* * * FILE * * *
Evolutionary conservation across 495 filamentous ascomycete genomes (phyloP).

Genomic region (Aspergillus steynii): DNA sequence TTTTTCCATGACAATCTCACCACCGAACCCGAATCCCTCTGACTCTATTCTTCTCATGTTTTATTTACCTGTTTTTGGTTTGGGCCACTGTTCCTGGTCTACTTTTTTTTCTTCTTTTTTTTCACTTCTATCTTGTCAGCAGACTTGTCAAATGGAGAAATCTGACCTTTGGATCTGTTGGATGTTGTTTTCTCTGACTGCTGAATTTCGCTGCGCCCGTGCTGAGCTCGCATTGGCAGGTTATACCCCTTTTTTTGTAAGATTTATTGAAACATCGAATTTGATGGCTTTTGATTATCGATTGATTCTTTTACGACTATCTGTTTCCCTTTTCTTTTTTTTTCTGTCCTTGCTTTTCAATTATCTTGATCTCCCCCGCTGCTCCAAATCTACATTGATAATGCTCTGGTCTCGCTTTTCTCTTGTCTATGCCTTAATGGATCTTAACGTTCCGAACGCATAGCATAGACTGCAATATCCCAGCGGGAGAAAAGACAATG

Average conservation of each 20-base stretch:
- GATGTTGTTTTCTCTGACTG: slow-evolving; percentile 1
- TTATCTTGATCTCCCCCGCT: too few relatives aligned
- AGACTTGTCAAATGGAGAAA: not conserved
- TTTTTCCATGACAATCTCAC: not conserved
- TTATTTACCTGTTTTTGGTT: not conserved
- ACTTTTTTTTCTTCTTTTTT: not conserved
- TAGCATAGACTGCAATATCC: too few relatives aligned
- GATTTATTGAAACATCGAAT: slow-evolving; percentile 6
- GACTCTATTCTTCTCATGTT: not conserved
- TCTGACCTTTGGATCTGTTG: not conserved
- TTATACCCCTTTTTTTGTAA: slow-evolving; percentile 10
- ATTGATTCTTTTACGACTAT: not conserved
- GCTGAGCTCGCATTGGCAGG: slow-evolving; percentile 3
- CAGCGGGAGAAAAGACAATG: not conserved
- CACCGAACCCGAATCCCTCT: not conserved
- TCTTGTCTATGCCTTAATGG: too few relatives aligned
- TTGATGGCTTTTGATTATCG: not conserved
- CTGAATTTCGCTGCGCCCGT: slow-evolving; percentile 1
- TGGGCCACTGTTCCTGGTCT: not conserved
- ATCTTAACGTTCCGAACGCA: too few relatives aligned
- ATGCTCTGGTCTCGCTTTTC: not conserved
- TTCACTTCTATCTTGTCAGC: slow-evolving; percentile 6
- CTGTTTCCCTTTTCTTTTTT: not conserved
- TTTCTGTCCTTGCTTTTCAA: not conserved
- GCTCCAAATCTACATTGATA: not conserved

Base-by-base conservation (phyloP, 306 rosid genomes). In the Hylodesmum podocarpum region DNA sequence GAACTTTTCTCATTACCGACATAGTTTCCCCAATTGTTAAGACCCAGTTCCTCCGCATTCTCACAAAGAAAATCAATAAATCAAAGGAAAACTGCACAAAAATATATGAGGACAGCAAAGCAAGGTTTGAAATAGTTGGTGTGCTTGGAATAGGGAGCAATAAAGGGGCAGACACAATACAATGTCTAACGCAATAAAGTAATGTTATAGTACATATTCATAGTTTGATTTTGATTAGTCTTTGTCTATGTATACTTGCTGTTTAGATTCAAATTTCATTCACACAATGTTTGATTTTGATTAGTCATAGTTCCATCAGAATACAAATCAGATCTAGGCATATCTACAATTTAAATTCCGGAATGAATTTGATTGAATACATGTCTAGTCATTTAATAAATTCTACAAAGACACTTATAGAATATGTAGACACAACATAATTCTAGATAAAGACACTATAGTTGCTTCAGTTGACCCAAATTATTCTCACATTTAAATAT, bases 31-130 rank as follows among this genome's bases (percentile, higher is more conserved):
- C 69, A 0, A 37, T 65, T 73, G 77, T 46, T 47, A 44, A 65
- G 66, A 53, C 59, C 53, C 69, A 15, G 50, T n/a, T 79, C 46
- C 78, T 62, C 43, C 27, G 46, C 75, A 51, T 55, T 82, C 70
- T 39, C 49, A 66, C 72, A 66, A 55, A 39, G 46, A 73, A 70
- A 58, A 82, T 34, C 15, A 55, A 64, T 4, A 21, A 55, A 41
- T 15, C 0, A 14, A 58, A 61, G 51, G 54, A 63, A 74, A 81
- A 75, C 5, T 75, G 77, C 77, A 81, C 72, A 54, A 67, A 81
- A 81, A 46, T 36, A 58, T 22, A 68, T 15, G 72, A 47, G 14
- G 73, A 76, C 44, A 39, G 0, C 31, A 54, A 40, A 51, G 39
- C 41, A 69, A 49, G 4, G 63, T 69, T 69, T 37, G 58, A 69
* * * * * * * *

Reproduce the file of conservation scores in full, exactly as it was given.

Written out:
Evolutionary conservation across 495 filamentous ascomycete genomes (phyloP).

Genomic region (Aspergillus steynii): DNA sequence TTTTTCCATGACAATCTCACCACCGAACCCGAATCCCTCTGACTCTATTCTTCTCATGTTTTATTTACCTGTTTTTGGTTTGGGCCACTGTTCCTGGTCTACTTTTTTTTCTTCTTTTTTTTCACTTCTATCTTGTCAGCAGACTTGTCAAATGGAGAAATCTGACCTTTGGATCTGTTGGATGTTGTTTTCTCTGACTGCTGAATTTCGCTGCGCCCGTGCTGAGCTCGCATTGGCAGGTTATACCCCTTTTTTTGTAAGATTTATTGAAACATCGAATTTGATGGCTTTTGATTATCGATTGATTCTTTTACGACTATCTGTTTCCCTTTTCTTTTTTTTTCTGTCCTTGCTTTTCAATTATCTTGATCTCCCCCGCTGCTCCAAATCTACATTGATAATGCTCTGGTCTCGCTTTTCTCTTGTCTATGCCTTAATGGATCTTAACGTTCCGAACGCATAGCATAGACTGCAATATCCCAGCGGGAGAAAAGACAATG

Average conservation of each 20-base stretch:
- GATGTTGTTTTCTCTGACTG: slow-evolving; percentile 1
- TTATCTTGATCTCCCCCGCT: too few relatives aligned
- AGACTTGTCAAATGGAGAAA: not conserved
- TTTTTCCATGACAATCTCAC: not conserved
- TTATTTACCTGTTTTTGGTT: not conserved
- ACTTTTTTTTCTTCTTTTTT: not conserved
- TAGCATAGACTGCAATATCC: too few relatives aligned
- GATTTATTGAAACATCGAAT: slow-evolving; percentile 6
- GACTCTATTCTTCTCATGTT: not conserved
- TCTGACCTTTGGATCTGTTG: not conserved
- TTATACCCCTTTTTTTGTAA: slow-evolving; percentile 10
- ATTGATTCTTTTACGACTAT: not conserved
- GCTGAGCTCGCATTGGCAGG: slow-evolving; percentile 3
- CAGCGGGAGAAAAGACAATG: not conserved
- CACCGAACCCGAATCCCTCT: not conserved
- TCTTGTCTATGCCTTAATGG: too few relatives aligned
- TTGATGGCTTTTGATTATCG: not conserved
- CTGAATTTCGCTGCGCCCGT: slow-evolving; percentile 1
- TGGGCCACTGTTCCTGGTCT: not conserved
- ATCTTAACGTTCCGAACGCA: too few relatives aligned
- ATGCTCTGGTCTCGCTTTTC: not conserved
- TTCACTTCTATCTTGTCAGC: slow-evolving; percentile 6
- CTGTTTCCCTTTTCTTTTTT: not conserved
- TTTCTGTCCTTGCTTTTCAA: not conserved
- GCTCCAAATCTACATTGATA: not conserved

Base-by-base conservation (phyloP, 306 rosid genomes). In the Hylodesmum podocarpum region DNA sequence GAACTTTTCTCATTACCGACATAGTTTCCCCAATTGTTAAGACCCAGTTCCTCCGCATTCTCACAAAGAAAATCAATAAATCAAAGGAAAACTGCACAAAAATATATGAGGACAGCAAAGCAAGGTTTGAAATAGTTGGTGTGCTTGGAATAGGGAGCAATAAAGGGGCAGACACAATACAATGTCTAACGCAATAAAGTAATGTTATAGTACATATTCATAGTTTGATTTTGATTAGTCTTTGTCTATGTATACTTGCTGTTTAGATTCAAATTTCATTCACACAATGTTTGATTTTGATTAGTCATAGTTCCATCAGAATACAAATCAGATCTAGGCATATCTACAATTTAAATTCCGGAATGAATTTGATTGAATACATGTCTAGTCATTTAATAAATTCTACAAAGACACTTATAGAATATGTAGACACAACATAATTCTAGATAAAGACACTATAGTTGCTTCAGTTGACCCAAATTATTCTCACATTTAAATAT, bases 31-130 rank as follows among this genome's bases (percentile, higher is more conserved):
- C 69, A 0, A 37, T 65, T 73, G 77, T 46, T 47, A 44, A 65
- G 66, A 53, C 59, C 53, C 69, A 15, G 50, T n/a, T 79, C 46
- C 78, T 62, C 43, C 27, G 46, C 75, A 51, T 55, T 82, C 70
- T 39, C 49, A 66, C 72, A 66, A 55, A 39, G 46, A 73, A 70
- A 58, A 82, T 34, C 15, A 55, A 64, T 4, A 21, A 55, A 41
- T 15, C 0, A 14, A 58, A 61, G 51, G 54, A 63, A 74, A 81
- A 75, C 5, T 75, G 77, C 77, A 81, C 72, A 54, A 67, A 81
- A 81, A 46, T 36, A 58, T 22, A 68, T 15, G 72, A 47, G 14
- G 73, A 76, C 44, A 39, G 0, C 31, A 54, A 40, A 51, G 39
- C 41, A 69, A 49, G 4, G 63, T 69, T 69, T 37, G 58, A 69